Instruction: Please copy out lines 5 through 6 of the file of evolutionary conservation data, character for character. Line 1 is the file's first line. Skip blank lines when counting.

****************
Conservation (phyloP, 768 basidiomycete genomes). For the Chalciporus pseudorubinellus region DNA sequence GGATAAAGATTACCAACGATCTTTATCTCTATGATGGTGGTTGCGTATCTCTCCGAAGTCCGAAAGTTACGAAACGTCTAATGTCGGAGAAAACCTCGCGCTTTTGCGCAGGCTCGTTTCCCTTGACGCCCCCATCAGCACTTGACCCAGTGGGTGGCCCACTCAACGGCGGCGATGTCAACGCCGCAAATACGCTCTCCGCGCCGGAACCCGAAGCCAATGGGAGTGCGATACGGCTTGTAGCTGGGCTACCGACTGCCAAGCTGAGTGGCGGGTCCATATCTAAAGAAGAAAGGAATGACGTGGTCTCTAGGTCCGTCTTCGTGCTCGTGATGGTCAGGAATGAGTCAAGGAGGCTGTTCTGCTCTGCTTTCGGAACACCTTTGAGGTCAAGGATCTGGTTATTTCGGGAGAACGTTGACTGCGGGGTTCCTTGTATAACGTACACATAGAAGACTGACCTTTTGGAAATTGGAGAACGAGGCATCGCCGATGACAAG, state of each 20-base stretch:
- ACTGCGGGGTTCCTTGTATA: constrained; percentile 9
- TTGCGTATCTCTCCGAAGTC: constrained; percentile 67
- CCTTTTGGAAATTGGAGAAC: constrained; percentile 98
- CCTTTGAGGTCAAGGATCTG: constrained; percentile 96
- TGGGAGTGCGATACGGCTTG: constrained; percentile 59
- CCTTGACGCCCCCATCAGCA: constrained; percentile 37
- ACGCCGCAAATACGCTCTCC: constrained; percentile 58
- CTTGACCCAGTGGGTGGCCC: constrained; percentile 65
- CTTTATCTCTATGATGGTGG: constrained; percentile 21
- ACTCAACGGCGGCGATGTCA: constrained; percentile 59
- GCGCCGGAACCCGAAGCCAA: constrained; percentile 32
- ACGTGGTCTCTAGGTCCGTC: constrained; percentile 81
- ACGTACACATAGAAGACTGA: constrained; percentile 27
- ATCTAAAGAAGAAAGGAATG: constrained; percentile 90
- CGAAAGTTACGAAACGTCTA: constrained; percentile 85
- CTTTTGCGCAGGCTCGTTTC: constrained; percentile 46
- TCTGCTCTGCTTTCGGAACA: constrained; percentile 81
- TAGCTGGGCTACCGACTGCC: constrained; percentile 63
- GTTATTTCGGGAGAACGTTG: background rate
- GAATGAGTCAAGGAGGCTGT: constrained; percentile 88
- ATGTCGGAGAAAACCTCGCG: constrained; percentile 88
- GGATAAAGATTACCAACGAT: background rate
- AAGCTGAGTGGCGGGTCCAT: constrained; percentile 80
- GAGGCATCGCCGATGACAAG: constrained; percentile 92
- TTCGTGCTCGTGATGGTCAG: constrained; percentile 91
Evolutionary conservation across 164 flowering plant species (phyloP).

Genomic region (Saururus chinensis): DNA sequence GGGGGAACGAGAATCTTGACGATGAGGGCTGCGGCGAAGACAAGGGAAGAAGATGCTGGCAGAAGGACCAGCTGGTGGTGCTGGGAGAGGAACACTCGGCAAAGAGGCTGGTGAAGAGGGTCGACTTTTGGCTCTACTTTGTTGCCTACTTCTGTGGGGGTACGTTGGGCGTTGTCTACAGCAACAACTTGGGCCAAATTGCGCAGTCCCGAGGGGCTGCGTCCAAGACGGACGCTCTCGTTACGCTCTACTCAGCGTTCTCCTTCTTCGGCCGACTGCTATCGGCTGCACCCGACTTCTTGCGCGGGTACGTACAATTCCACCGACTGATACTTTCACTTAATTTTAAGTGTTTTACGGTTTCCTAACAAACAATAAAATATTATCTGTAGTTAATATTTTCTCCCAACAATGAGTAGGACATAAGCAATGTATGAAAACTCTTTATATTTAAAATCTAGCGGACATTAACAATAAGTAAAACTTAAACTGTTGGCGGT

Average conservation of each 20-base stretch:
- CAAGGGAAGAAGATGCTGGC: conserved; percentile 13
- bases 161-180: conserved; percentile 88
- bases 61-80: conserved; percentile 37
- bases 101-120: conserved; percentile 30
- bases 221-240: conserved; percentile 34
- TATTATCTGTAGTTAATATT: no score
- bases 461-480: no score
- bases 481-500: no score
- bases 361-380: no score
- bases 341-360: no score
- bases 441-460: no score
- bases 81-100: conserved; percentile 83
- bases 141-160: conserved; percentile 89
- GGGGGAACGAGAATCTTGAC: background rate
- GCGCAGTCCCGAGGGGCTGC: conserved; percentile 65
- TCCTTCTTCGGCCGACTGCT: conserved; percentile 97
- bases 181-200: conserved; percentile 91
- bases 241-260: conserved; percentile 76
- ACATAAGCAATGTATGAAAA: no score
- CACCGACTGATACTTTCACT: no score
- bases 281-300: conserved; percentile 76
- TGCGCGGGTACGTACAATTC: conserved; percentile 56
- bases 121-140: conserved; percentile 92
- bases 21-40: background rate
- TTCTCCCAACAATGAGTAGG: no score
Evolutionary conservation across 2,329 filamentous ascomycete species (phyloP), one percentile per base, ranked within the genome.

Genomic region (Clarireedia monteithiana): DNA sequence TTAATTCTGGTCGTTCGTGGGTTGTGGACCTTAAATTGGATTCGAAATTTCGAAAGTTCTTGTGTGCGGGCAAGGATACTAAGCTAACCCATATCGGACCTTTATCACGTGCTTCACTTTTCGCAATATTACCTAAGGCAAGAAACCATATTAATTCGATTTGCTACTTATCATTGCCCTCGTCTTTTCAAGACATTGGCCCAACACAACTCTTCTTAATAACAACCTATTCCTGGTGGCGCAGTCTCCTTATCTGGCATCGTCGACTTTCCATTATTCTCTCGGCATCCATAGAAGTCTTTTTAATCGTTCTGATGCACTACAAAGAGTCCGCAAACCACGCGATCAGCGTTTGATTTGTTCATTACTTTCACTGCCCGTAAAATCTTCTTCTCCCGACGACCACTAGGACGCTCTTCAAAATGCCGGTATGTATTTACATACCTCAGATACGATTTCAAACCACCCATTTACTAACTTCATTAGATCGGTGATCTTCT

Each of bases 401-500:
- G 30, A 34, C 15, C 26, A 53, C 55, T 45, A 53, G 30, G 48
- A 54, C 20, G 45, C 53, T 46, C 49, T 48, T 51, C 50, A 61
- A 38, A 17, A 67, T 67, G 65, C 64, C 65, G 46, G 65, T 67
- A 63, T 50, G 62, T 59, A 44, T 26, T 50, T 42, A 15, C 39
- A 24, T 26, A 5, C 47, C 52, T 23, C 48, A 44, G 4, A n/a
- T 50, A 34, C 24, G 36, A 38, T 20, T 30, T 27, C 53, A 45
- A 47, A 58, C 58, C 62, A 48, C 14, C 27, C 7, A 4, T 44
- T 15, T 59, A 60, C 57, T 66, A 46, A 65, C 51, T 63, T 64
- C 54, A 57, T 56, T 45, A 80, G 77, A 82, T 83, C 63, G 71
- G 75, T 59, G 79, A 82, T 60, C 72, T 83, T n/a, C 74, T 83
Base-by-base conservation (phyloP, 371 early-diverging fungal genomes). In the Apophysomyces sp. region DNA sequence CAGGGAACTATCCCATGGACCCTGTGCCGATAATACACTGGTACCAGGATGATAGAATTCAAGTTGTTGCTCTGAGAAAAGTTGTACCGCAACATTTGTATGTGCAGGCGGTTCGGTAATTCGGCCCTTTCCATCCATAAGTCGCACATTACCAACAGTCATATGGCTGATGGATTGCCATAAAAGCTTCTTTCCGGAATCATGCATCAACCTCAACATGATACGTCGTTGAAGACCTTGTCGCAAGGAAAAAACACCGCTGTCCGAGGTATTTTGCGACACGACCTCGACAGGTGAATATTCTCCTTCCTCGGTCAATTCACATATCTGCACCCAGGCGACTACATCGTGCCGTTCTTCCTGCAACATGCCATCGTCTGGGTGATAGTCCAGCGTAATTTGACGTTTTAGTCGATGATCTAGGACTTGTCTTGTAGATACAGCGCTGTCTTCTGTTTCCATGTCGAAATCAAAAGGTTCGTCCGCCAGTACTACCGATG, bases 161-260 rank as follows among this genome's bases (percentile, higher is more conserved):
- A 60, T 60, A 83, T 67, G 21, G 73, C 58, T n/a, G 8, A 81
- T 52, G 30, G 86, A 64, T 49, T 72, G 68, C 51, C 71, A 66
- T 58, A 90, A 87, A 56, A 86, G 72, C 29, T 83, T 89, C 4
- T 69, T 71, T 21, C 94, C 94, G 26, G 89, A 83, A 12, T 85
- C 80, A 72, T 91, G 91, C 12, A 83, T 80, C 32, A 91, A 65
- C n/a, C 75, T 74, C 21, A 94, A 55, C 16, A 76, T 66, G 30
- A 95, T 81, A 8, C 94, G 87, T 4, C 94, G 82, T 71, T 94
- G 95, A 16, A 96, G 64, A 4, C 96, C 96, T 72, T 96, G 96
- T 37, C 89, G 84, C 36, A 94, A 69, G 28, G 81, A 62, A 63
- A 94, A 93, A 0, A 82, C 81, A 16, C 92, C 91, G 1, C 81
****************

- CCTTTGAGGTCAAGGATCTG: constrained; percentile 96
- TGGGAGTGCGATACGGCTTG: constrained; percentile 59